BaFin, the German Financial Intelligence Unit, responsible for supervising the banking industry in Germany, has come under a lot of scrutiny lately. A devastating article in the Wall Street Journal points out that the watchdog ignored warnings about Wirecard, the fintech company accused of financial wrongdoings, for ten years. Germany’s biggest banks, Deutsche Bank and Commerzbank, also seem to be in trouble a lot. But only outside the borders of their home country.
Yes, Germany has a reputation. Berlin has been dubbed the gangster’s paradise. The Italian mafia seeks out the city to buy real estate to launder money. While German lawmakers are attempting to put a stop to this by adopting the beneficial owner regulations of the 5th European Anti Money Laundering Directive, the question is: what are they doing about their banks?
Sparkasse: the bank that can’t be touched
Sparkassen are national saving banks and are very popular in Germany. Clients would rather pay more for the services of a Sparkasse than to open an account at a large institution such as Deutsche Bank. When it comes to money laundering, it is widely believed that the Sparkassen aren’t a real target for criminals. And surely enough, a Google search doesn’t come up with Sparkassen even being discussed for AML failings or discoveries.* This seems almost impossible since every bank will eventually have to deal with this problem. So, could the Sparkassen be overlooked in the fight against financial crime?
A Sparkasse usually is a small local institution without any international ties. That’s why it’s believed that the Sparkasse is less prone to being used for money laundering. But that doesn’t mean that there are zero risks of these banks being abused by criminals. In fact, a savings account and a checking account are among the riskiest financial instruments for money laundering operations given the ease with which these accounts can be opened and operated. Another reason for caution is that the worst behavior is often channeled through small institutions.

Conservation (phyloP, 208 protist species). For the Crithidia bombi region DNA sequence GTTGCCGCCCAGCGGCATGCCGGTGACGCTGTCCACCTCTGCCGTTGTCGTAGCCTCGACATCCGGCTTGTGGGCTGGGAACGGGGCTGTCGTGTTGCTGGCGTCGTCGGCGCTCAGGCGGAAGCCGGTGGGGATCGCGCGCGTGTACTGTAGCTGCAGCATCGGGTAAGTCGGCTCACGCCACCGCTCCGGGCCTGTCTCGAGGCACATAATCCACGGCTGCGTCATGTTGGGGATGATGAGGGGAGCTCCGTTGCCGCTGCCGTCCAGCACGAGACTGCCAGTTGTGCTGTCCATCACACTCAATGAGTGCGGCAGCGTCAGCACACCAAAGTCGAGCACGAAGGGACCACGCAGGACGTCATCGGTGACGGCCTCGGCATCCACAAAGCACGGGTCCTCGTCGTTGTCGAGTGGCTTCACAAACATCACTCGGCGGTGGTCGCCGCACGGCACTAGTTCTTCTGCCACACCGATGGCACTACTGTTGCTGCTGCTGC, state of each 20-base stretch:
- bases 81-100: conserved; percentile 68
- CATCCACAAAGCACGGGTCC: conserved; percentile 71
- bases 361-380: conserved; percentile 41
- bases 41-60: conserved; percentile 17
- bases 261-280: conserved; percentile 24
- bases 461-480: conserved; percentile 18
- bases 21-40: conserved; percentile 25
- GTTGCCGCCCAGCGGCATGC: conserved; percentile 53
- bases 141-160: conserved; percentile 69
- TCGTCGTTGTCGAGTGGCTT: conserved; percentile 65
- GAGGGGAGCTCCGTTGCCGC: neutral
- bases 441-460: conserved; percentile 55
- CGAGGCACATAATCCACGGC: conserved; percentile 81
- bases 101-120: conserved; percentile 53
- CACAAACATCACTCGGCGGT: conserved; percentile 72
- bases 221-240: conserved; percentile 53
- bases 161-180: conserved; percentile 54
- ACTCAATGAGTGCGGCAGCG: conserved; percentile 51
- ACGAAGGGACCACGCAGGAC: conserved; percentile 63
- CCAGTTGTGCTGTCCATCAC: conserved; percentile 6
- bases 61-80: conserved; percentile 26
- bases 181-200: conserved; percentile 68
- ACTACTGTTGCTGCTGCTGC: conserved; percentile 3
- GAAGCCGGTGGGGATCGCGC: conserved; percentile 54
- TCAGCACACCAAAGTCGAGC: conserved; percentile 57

A possible scenario we can think of a savings bank being used for money laundering is channeling money to the real estate market. In the money laundering process, real estate’s role is to integrate black money into the legal economy. This phase happens after the placement and layering stages. The obvious signs of black money use in a real estate purchase are when someone pays cash or uses a complex loan. Given criminals’ tireless efforts to seek ways in which they can abuse the financial system, what’s the chance they would completely ignore the Sparkassen to layer their money? Because when a realtor receives a Sparkasse payment, they might overlook the possibility that they’re being paid with black money.
Why? Because although it’s rare for anyone to save up enough money to buy a house, it’s not unheard of. And given their excellent reputation and the prevalence of Sparkassen in Germany, it would make more sense for a large sum of money to come from a Sparkasse than from Deutsche or Commerzbank.
Wirecard could have happened anywhere
BaFin is being singled out now because of what happened with Wirecard. But it’s not fair to do that; they aren’t the only authority with problems. According to the recent Basel AML index, the deficiency of quality of AML frameworks is a significant problem in the European Union overall.
Honestly, among the European Union, Germany isn’t even listed by the US as a major money-laundering destination. That ‘privilege’ is held by Belgium, Cyprus, Malta, the Netherlands, Spain, and the UK. But does that mean that the Wirecard scandal was only an incident? Should we not worry about German supervision in general? Well, Germany hasn’t been reviewed yet by the Financial Action Task Force (FATF). That will happen in the fall of this year. So, until then, we can’t be sure.
But let’s look at the factors that cause ineffective supervision. These are:
1. Limited powers to sanction non-compliance by civil or administrative means.
2. Scarce resources, such as qualified staff, processes, IT-systems, and tools.